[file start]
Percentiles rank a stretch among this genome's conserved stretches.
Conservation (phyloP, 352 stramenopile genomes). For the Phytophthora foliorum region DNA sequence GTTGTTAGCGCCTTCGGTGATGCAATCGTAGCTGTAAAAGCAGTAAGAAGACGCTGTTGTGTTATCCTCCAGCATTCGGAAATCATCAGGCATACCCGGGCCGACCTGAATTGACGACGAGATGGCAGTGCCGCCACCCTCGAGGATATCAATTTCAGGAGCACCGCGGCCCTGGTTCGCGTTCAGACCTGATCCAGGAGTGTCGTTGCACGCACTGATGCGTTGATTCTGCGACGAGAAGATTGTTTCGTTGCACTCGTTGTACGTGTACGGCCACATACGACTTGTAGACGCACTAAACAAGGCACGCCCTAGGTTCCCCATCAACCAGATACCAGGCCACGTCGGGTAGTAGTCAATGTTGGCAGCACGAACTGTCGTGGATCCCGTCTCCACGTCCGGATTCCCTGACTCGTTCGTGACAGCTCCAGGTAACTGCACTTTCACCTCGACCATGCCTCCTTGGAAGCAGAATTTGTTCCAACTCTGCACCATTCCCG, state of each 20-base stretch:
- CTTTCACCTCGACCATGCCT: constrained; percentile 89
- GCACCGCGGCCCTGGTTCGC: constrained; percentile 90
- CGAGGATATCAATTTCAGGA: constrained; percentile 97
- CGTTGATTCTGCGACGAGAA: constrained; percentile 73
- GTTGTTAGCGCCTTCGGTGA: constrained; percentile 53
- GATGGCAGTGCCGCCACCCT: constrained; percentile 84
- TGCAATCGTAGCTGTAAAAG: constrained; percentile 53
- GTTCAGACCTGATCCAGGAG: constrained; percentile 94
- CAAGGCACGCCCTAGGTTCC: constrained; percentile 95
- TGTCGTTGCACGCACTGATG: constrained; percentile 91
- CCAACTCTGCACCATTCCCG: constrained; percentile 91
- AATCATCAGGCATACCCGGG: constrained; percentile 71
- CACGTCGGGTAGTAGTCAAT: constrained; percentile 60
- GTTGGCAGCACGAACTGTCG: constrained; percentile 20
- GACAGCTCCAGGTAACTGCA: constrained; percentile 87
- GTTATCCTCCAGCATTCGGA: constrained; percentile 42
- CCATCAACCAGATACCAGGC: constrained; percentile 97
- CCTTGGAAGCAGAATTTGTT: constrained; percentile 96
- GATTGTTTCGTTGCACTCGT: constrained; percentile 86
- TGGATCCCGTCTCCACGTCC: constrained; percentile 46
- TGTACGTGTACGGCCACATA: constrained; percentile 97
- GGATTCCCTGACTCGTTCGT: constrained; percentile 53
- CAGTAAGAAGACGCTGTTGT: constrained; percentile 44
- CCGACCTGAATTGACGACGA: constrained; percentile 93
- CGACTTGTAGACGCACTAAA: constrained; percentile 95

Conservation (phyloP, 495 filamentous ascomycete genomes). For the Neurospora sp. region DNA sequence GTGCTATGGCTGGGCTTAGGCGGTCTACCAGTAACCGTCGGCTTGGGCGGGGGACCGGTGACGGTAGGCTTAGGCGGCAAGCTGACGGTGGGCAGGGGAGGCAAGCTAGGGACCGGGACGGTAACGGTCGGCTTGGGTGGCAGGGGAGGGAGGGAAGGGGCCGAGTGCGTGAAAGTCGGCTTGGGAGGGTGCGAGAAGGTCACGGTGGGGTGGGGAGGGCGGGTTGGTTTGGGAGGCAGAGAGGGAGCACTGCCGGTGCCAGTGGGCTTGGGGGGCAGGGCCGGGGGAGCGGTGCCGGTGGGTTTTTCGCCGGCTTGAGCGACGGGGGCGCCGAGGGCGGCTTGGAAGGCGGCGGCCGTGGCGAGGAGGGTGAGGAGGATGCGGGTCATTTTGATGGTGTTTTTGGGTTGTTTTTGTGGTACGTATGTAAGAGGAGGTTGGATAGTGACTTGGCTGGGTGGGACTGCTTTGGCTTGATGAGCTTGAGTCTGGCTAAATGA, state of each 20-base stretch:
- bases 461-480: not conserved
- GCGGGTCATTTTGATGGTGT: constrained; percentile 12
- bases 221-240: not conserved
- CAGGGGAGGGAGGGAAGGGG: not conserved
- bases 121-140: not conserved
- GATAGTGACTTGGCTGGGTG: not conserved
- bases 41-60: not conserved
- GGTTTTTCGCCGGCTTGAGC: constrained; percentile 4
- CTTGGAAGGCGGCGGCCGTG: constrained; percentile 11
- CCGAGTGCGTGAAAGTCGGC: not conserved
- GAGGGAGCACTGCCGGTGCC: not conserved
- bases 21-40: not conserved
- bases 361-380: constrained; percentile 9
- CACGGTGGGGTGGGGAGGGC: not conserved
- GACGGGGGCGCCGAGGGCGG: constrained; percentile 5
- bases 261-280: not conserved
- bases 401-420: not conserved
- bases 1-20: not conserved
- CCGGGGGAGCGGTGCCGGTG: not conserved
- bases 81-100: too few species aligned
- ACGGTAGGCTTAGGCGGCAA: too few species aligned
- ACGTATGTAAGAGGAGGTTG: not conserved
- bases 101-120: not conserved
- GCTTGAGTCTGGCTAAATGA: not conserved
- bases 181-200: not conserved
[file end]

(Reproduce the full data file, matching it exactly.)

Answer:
Percentiles rank a stretch among this genome's conserved stretches.
Conservation (phyloP, 352 stramenopile genomes). For the Phytophthora foliorum region DNA sequence GTTGTTAGCGCCTTCGGTGATGCAATCGTAGCTGTAAAAGCAGTAAGAAGACGCTGTTGTGTTATCCTCCAGCATTCGGAAATCATCAGGCATACCCGGGCCGACCTGAATTGACGACGAGATGGCAGTGCCGCCACCCTCGAGGATATCAATTTCAGGAGCACCGCGGCCCTGGTTCGCGTTCAGACCTGATCCAGGAGTGTCGTTGCACGCACTGATGCGTTGATTCTGCGACGAGAAGATTGTTTCGTTGCACTCGTTGTACGTGTACGGCCACATACGACTTGTAGACGCACTAAACAAGGCACGCCCTAGGTTCCCCATCAACCAGATACCAGGCCACGTCGGGTAGTAGTCAATGTTGGCAGCACGAACTGTCGTGGATCCCGTCTCCACGTCCGGATTCCCTGACTCGTTCGTGACAGCTCCAGGTAACTGCACTTTCACCTCGACCATGCCTCCTTGGAAGCAGAATTTGTTCCAACTCTGCACCATTCCCG, state of each 20-base stretch:
- CTTTCACCTCGACCATGCCT: constrained; percentile 89
- GCACCGCGGCCCTGGTTCGC: constrained; percentile 90
- CGAGGATATCAATTTCAGGA: constrained; percentile 97
- CGTTGATTCTGCGACGAGAA: constrained; percentile 73
- GTTGTTAGCGCCTTCGGTGA: constrained; percentile 53
- GATGGCAGTGCCGCCACCCT: constrained; percentile 84
- TGCAATCGTAGCTGTAAAAG: constrained; percentile 53
- GTTCAGACCTGATCCAGGAG: constrained; percentile 94
- CAAGGCACGCCCTAGGTTCC: constrained; percentile 95
- TGTCGTTGCACGCACTGATG: constrained; percentile 91
- CCAACTCTGCACCATTCCCG: constrained; percentile 91
- AATCATCAGGCATACCCGGG: constrained; percentile 71
- CACGTCGGGTAGTAGTCAAT: constrained; percentile 60
- GTTGGCAGCACGAACTGTCG: constrained; percentile 20
- GACAGCTCCAGGTAACTGCA: constrained; percentile 87
- GTTATCCTCCAGCATTCGGA: constrained; percentile 42
- CCATCAACCAGATACCAGGC: constrained; percentile 97
- CCTTGGAAGCAGAATTTGTT: constrained; percentile 96
- GATTGTTTCGTTGCACTCGT: constrained; percentile 86
- TGGATCCCGTCTCCACGTCC: constrained; percentile 46
- TGTACGTGTACGGCCACATA: constrained; percentile 97
- GGATTCCCTGACTCGTTCGT: constrained; percentile 53
- CAGTAAGAAGACGCTGTTGT: constrained; percentile 44
- CCGACCTGAATTGACGACGA: constrained; percentile 93
- CGACTTGTAGACGCACTAAA: constrained; percentile 95

Conservation (phyloP, 495 filamentous ascomycete genomes). For the Neurospora sp. region DNA sequence GTGCTATGGCTGGGCTTAGGCGGTCTACCAGTAACCGTCGGCTTGGGCGGGGGACCGGTGACGGTAGGCTTAGGCGGCAAGCTGACGGTGGGCAGGGGAGGCAAGCTAGGGACCGGGACGGTAACGGTCGGCTTGGGTGGCAGGGGAGGGAGGGAAGGGGCCGAGTGCGTGAAAGTCGGCTTGGGAGGGTGCGAGAAGGTCACGGTGGGGTGGGGAGGGCGGGTTGGTTTGGGAGGCAGAGAGGGAGCACTGCCGGTGCCAGTGGGCTTGGGGGGCAGGGCCGGGGGAGCGGTGCCGGTGGGTTTTTCGCCGGCTTGAGCGACGGGGGCGCCGAGGGCGGCTTGGAAGGCGGCGGCCGTGGCGAGGAGGGTGAGGAGGATGCGGGTCATTTTGATGGTGTTTTTGGGTTGTTTTTGTGGTACGTATGTAAGAGGAGGTTGGATAGTGACTTGGCTGGGTGGGACTGCTTTGGCTTGATGAGCTTGAGTCTGGCTAAATGA, state of each 20-base stretch:
- bases 461-480: not conserved
- GCGGGTCATTTTGATGGTGT: constrained; percentile 12
- bases 221-240: not conserved
- CAGGGGAGGGAGGGAAGGGG: not conserved
- bases 121-140: not conserved
- GATAGTGACTTGGCTGGGTG: not conserved
- bases 41-60: not conserved
- GGTTTTTCGCCGGCTTGAGC: constrained; percentile 4
- CTTGGAAGGCGGCGGCCGTG: constrained; percentile 11
- CCGAGTGCGTGAAAGTCGGC: not conserved
- GAGGGAGCACTGCCGGTGCC: not conserved
- bases 21-40: not conserved
- bases 361-380: constrained; percentile 9
- CACGGTGGGGTGGGGAGGGC: not conserved
- GACGGGGGCGCCGAGGGCGG: constrained; percentile 5
- bases 261-280: not conserved
- bases 401-420: not conserved
- bases 1-20: not conserved
- CCGGGGGAGCGGTGCCGGTG: not conserved
- bases 81-100: too few species aligned
- ACGGTAGGCTTAGGCGGCAA: too few species aligned
- ACGTATGTAAGAGGAGGTTG: not conserved
- bases 101-120: not conserved
- GCTTGAGTCTGGCTAAATGA: not conserved
- bases 181-200: not conserved